Written by: Kari Kling, Executive Contributor
Executive Contributors at Brainz Magazine are handpicked and invited to contribute because of their knowledge and valuable insight within their area of expertise.
How do we talk with our children when frightening events, such as a war, are being revealed to all of us in real time? How can we find the words to comfort our children when we may feel terrified ourselves? How do we even begin to know what to say and what to do?
We may not be able to fix the situation at hand, but there are important parenting strategies that we can use to help our children process and cope with what may be happening.
In this article, I’m going to outline why it’s so important that we address this with our children and give you my top 3 strategies of how to do so.
It is always vital to keep the lines of communication open with our children as we attempt to minimize their fears. When children keep their fears and questions inside, they may become even more terrified because they don’t understand what is happening.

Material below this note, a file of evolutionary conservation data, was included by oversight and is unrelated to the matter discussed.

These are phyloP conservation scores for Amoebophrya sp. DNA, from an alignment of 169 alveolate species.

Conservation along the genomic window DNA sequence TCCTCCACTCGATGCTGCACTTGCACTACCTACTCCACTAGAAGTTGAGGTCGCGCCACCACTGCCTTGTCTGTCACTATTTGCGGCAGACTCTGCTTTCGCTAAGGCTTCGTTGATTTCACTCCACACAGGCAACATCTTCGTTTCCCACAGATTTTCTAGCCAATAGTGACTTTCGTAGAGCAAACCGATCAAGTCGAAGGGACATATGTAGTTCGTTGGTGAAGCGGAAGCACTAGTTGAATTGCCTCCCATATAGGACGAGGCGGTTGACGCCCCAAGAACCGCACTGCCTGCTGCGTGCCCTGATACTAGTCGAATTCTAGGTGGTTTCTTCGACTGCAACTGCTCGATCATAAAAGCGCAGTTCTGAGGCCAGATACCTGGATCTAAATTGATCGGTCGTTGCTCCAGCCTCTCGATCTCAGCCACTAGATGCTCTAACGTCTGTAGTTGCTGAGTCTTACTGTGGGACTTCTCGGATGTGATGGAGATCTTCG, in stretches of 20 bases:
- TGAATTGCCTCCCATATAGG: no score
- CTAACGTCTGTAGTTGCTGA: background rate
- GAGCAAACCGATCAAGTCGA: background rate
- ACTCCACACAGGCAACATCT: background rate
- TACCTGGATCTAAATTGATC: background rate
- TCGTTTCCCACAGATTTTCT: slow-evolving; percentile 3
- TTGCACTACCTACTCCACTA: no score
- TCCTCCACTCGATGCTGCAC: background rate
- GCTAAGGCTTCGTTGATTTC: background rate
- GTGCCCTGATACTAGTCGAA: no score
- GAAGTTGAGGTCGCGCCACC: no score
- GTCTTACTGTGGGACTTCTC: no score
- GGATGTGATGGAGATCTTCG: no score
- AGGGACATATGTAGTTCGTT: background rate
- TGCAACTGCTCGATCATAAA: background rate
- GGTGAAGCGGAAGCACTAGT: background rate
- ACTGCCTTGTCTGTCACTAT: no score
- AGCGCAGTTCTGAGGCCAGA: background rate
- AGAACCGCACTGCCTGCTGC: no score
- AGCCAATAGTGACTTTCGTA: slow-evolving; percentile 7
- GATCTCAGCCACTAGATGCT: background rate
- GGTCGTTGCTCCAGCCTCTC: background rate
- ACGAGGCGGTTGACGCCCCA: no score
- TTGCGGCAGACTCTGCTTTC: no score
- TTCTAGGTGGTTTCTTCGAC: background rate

No matter our age, when we are faced with physical, mental or emotional stress, networks in our brains and bodies release stress hormones. Stress hormones impact our bodily systems which allow us to get ready to react to danger. Chronic stress may have negative effects and create other mental, emotional, or physical health problems.
It is important to be able to recognize if your child is feeling stress. My top 10 stress indicators in children include:
Loss of Appetite
Changes in Behavior
Yes, these symptoms may seem similar to what we feel as adult stress too. The significant difference is that most children are probably not able to articulate what they are feeling and why. Holding stress in our bodies and not being able to talk about it will only make things worse.
Here are my top 3 parenting strategies to implement during stressful times, whether your children are seeing images of war on their screens or other possible disturbing images, that may be encountered:
1. Turn off the TV ‒ Even if you’re watching something other than the news, an unexpected ‘breaking news’ story may appear showing images that may be inappropriate for children. Other times, we may leave the TV on and walk away, not realizing what may be revealed on the screen. Either way, it is very important to minimize the negative images that our children are seeing. Continual exposure to violent and hurtful images aren’t good for any of us.